About This Project
As a result of the arrival of the chytrid fungus in Australia, corroboree frog populations declined so now only a handful of individuals remain in the wild. Since the fungus cannot be eradicated, the immunity of frogs needs to be increased to enable survival and produce self–sustaining populations. We will work with captive breeding programs to identify immune genes associated with disease resistance, so frogs can be selectively bred to increase survival.
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What is the context of this research?
With increasing globalisation, infectious diseases of wildlife are spreading between countries and, similarly to weeds and feral pests, they can have a huge impact on biodiversity. Environmental agencies need methods to protect wildlife from new pathogens to which they have not evolved resistance.
Chytridiomycosis, an emerging fungal disease, is the most devastating disease described in vertebrates. It affects at least 500 amphibians, and has caused declines and extinctions in the Americas and Australia. The fungus infects the epidermis which disrupts the functioning of amphibian skin leading to loss of electrolytes and cardiac arrest.
What is the significance of this project?
The fungus cannot be eradicated, but a sustainable solution involves improving host immunity. Some frog populations are recovering naturally, suggesting resistance can evolve. However many species are too reduced in population size, and will become extinct unless intervention can speed these adaptations. Few Corroboree frogs now remain in the wild. Thousands of frogs have been bred in captivity, but survival after release is low due to the fungus.
Understanding immunity to the fungus is a major challenge. Individuals and species differ in innate susceptibility, providing opportunity to identify genetic factors that influence immune defenses. These might then be manipulated to increase survival.
What are the goals of the project?
A previous experiment involved exposing captive corroboree frogs to the fungus and showed that some individuals were more resistant. The current goal is to do DNA sequencing of immune genes in these animals to work out why some frogs were able to fight the chytrid fungus. Future work will assess if these immune factors have important functions and can be used in captive breeding programs to selectively breed frogs that will have better survival after release.
This effect would be passed onto future generations and enable self-sustaining populations. Our results will be relevant not just to the 6 Australian species on the brink of extinction, but to hundreds of amphibians worldwide.
Frog immune genotypes will be characterised by next generation sequencing on immune and susceptible individuals. We have samples from a previous exposure experiment that are awaiting analysis by our funded post doc, Tiffany Kosch. Salary funds have been provided by James Cook University but further funds are needed to cover project costs for the genetic analysis of samples from corroboree frogs.
The next step that we require funding for is to start screening frogs currently in captive breeding programs to identify which may have these genetic resistance factors.
Meet the Team
I studied veterinary science at the University of Melbourne (1993) and completed my PhD on frog disease at James Cook University (2002). My PhD involved the discovery of chytridiomycosis and I have continued working on this disease as a post doc and Senior Research Fellow at James Cook University. This research has led to improved understanding of the impacts of chytridiomycosis, its diagnosis and disinfection, and I am now focussed on improving survival rates of threatened frogs. After studying this issue for 20 years, I believe the approach in this project offers high potential.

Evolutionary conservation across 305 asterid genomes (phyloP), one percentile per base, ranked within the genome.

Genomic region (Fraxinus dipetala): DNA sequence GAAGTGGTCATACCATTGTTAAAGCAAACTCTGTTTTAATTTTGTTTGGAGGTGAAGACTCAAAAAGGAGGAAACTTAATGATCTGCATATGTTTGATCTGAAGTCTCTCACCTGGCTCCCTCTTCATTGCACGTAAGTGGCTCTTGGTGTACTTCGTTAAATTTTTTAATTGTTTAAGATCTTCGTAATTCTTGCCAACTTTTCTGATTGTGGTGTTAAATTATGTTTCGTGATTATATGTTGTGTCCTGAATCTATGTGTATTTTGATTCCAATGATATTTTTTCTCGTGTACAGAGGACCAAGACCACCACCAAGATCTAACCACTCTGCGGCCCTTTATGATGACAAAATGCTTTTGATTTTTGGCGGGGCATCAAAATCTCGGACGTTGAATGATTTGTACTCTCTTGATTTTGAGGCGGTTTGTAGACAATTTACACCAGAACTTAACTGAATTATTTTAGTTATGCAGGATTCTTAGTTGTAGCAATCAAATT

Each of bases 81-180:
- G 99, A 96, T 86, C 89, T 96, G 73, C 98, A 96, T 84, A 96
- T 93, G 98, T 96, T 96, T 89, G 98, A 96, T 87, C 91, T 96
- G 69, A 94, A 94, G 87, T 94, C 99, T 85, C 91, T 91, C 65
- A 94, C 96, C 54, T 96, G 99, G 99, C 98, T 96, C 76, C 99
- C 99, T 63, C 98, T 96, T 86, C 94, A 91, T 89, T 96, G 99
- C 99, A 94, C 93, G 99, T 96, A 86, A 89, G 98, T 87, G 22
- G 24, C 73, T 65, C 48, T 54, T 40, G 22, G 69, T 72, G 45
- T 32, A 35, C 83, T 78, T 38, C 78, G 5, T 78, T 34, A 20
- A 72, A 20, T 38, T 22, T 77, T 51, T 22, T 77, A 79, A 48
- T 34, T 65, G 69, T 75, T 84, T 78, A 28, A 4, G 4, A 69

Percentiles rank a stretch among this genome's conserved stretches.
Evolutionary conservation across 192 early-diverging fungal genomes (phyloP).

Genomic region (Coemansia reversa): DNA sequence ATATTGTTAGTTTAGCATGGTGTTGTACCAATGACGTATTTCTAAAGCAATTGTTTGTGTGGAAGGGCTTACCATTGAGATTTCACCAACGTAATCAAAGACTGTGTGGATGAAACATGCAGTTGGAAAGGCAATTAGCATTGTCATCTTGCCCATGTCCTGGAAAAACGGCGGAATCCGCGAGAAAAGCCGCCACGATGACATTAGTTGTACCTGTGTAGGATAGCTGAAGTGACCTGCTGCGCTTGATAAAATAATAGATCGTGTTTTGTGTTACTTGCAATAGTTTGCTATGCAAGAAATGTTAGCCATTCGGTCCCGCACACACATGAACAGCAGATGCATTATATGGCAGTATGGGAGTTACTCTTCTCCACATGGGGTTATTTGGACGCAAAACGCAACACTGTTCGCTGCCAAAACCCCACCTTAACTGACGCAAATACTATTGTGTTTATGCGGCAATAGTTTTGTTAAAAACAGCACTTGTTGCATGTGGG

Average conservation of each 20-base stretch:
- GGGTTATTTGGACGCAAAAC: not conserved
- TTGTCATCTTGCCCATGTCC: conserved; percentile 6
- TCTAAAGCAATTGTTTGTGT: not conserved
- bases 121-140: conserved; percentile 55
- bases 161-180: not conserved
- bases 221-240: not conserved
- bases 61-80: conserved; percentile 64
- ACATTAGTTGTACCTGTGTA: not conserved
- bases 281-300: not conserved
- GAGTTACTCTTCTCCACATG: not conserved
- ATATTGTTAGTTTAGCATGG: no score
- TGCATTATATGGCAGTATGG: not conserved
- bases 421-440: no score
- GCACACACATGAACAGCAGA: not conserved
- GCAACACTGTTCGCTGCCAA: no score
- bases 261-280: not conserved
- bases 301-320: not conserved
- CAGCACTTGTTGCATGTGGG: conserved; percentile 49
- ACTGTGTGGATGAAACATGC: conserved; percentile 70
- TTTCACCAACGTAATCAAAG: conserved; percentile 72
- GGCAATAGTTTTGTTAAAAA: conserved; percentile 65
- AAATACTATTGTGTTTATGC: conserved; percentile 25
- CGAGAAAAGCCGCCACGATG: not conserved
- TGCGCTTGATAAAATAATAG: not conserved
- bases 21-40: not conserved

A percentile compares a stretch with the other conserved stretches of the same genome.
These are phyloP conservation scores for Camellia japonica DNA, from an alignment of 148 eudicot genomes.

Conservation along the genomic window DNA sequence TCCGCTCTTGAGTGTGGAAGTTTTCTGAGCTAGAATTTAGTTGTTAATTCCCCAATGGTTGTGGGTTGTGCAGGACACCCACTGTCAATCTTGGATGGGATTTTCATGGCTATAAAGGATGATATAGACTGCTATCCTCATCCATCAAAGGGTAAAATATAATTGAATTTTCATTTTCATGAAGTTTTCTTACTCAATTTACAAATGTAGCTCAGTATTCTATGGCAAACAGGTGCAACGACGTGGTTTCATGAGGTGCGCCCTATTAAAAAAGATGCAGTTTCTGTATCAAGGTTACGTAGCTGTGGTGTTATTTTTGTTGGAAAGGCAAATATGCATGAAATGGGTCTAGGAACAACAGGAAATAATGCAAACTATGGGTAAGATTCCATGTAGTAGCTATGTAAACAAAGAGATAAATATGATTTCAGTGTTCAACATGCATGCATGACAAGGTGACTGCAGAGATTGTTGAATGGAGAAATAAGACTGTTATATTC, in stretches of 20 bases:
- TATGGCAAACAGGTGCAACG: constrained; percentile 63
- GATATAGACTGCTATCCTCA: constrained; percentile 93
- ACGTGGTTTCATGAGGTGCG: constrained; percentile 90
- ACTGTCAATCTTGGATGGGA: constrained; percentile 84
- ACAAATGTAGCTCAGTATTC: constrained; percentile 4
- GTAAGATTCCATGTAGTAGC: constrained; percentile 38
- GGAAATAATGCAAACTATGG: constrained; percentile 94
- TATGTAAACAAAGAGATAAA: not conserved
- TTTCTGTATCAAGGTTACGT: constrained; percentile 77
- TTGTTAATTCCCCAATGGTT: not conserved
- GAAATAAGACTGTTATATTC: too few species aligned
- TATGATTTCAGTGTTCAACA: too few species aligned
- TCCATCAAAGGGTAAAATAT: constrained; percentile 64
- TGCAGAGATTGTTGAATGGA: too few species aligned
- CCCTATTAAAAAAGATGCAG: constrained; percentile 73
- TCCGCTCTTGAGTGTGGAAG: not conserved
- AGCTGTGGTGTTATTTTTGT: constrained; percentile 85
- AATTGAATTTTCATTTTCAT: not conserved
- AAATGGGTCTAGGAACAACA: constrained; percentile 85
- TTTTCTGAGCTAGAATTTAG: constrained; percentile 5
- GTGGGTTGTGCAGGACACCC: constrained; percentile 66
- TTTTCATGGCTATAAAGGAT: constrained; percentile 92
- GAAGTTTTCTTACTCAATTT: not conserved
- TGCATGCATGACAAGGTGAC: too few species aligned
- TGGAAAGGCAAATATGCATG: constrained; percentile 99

In have published over 80 papers on frog diseases. For information on my research and national and international awards, see my research portfolio.
I work within the multidisciplinary One Health Research Group, which has a university home page and a more informal facebook page.
Tiffany A. Kosch
I studied biology at Bowling Green State University (2004) and received my PhD in interdisciplinary biology from East Carolina University (2012). The topic of my PhD dissertation was the detection and distribution of chytridiomycosis in Peruvian amphibians. I have continued to study chytridiomycosis while doing post-doctoral research in South Korea and Australia. Some of the topics I have investigated include: improving methods for Bd detection, influence of MHC genotype on resistance to chytridiomycosis, population genetics of the MHC in wild Panamanian tungara frogs, evolution of the chytrid pathogen in Korea, and evidence of horizontal gene transfer in the chytrid pathogen.
Lee Skerratt, One Health Research Group
I completed my veterinary degree (1994) and PhD (2001) at the University of Melbourne. I am currently a Senior Research Fellow and Team Leader of the One Health Research Group at James Cook University. The One Health Research Group uses multidisciplinary approaches to help identify emerging diseases and provide holistic solutions to mitigate their impact. Previously I was a Senior Lecturer within the School of Veterinary and Biomedical Sciences at JCU teaching parasitology and epidemiology. Before that I was a Research Associate at the National Wildlife Health Center, USA and the University of Wisconsin. My research interests are in the field of epidemiology and pathogenesis of infectious diseases of free-living animals. My research has spanned chytridiomycosis in frogs, scabies in wombats and viruses in Alaskan sea ducks. I currently have over 150 publications.
I work closely with end users to ensure my research will make a difference.
For more information on my papers and national and international awards see my research portfolio.
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